Adrenergic neurons in the cat superior cervical ganglion and cervical sympathetic nerve trunk. A histochemical study

Jacobowitz, D.; Woodward, J.K.

Journal of Pharmacology and Experimental Therapeutics 162(2): 213-226

1968


ISSN/ISBN: 0022-3565
PMID: 4299104
Accession: 029916772

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Abstract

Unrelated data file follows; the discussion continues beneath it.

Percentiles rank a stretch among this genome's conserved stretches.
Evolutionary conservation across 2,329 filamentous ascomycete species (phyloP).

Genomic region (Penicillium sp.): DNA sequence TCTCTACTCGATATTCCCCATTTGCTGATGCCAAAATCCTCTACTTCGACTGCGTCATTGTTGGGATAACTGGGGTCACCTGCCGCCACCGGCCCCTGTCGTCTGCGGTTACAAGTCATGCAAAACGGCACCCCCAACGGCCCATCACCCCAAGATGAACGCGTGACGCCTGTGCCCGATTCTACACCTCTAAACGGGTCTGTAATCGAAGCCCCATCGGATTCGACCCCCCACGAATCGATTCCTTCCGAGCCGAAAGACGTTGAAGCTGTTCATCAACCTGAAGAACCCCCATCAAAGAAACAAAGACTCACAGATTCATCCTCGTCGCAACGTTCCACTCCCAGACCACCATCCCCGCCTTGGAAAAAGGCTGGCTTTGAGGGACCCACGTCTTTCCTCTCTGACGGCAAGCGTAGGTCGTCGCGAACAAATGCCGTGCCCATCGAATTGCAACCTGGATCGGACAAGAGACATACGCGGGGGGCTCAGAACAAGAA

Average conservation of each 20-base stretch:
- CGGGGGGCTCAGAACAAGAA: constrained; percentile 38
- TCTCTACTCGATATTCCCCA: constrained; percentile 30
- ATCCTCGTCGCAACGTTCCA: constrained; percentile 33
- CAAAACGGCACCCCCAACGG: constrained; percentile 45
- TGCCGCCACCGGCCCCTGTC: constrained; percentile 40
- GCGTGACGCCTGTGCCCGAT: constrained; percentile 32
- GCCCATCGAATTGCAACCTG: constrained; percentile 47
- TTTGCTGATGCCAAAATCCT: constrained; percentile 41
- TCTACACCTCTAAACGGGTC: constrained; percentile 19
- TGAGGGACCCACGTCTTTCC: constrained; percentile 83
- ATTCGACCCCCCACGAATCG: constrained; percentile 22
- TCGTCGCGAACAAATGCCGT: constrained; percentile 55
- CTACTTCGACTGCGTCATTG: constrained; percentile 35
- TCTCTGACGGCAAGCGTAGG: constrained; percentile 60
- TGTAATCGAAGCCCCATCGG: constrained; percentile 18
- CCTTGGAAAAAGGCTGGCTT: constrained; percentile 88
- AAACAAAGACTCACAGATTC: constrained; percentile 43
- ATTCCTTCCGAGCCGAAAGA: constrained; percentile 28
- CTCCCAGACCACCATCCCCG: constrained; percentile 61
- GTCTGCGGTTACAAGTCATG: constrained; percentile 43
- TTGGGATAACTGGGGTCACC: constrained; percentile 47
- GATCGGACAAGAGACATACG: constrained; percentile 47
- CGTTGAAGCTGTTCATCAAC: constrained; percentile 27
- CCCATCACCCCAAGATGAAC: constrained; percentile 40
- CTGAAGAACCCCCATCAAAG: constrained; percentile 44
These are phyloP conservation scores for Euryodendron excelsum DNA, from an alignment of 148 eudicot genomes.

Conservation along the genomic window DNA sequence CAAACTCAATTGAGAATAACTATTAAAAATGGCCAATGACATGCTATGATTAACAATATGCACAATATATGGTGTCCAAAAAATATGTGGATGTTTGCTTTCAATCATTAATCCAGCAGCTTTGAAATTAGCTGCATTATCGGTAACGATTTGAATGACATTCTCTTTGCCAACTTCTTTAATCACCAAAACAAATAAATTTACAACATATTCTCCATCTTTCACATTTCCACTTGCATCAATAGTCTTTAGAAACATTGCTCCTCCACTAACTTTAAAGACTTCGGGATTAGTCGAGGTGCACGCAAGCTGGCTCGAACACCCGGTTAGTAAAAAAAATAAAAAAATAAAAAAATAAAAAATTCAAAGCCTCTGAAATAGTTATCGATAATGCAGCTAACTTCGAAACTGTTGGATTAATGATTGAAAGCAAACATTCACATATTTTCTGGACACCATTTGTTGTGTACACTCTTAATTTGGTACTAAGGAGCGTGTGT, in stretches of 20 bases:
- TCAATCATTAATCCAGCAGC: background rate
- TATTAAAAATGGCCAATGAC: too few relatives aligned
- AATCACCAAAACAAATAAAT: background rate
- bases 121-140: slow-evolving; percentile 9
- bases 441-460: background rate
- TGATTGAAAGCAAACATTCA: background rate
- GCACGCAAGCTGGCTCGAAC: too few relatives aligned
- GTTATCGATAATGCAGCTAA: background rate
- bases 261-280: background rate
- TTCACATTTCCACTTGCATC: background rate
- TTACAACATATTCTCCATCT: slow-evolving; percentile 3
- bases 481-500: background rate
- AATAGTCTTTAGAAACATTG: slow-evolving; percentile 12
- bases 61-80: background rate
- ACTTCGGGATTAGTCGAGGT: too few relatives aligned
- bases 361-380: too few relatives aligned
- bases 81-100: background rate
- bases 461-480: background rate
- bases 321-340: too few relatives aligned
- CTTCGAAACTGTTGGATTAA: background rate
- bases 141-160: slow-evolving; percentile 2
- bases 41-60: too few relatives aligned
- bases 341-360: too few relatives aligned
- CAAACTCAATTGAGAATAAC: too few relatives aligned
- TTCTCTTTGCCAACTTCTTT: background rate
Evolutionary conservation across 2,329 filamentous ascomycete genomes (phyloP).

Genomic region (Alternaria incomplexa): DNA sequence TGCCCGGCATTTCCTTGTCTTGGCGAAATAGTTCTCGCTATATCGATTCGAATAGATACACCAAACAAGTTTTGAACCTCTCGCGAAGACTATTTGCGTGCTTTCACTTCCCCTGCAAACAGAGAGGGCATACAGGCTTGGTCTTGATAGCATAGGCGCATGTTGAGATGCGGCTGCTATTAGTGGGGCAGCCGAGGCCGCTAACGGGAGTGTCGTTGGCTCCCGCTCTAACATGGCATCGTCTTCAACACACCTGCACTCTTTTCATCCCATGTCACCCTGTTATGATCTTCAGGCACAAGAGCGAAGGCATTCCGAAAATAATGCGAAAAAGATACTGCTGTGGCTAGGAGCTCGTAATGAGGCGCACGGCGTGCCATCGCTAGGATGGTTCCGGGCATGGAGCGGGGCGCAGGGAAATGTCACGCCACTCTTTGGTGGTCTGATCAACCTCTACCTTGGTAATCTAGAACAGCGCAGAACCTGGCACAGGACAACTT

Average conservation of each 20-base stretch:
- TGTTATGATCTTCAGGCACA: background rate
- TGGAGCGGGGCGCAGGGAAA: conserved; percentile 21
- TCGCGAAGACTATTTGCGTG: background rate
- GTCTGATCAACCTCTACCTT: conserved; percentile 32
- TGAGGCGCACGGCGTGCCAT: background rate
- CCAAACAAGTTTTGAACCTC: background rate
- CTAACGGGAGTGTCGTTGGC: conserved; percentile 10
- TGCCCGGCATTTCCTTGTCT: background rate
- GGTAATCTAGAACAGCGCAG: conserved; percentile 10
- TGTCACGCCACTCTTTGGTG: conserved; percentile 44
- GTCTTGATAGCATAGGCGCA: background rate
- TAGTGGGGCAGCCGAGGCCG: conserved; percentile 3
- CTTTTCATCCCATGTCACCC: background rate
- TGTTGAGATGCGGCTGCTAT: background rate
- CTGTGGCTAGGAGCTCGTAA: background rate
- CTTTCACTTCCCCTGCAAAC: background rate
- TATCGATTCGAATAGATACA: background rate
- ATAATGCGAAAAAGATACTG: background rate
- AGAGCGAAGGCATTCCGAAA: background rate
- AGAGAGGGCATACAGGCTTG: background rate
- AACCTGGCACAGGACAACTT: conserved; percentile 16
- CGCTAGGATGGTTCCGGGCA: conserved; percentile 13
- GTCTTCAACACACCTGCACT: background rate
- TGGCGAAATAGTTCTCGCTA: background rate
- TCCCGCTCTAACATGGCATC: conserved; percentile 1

The superior cervical ganglion and cervical sympathetic nerve trunk of the cat were studied for catecholamine-containing neurons by a histochemical fluorescence method. This ganglion contains an extensive system of adrenergic nerve terminals in close anatomic proximity to the cell bodies. Pre- and/or post-ganglionic nerve section (3 days) resulted in a marked increase in the number and intensity of fluorescence of the catecholamine-containing nerve fibers within the ganglion. In addition there is an increased catecholamine fluorescence within the sympathetic cell bodies. This intraganglionic system of adrenergic terminals are axon collaterals from postganglionic processes that "feedback" upon the ganglion cells and possibly on presynaptic elements. A population of sympathetic cells at the caudal end of the ganglion was uncovered whose postganglionic axons were contained within the cervical sympathetic nerve trunk. The cervical sympathetic trunk also contains numerous sympathetic ganglion cells in addition to adrenergic nerve fibers. The sympathetic neurotransmitter may serve to influence (modulate) transmission through the ganglion.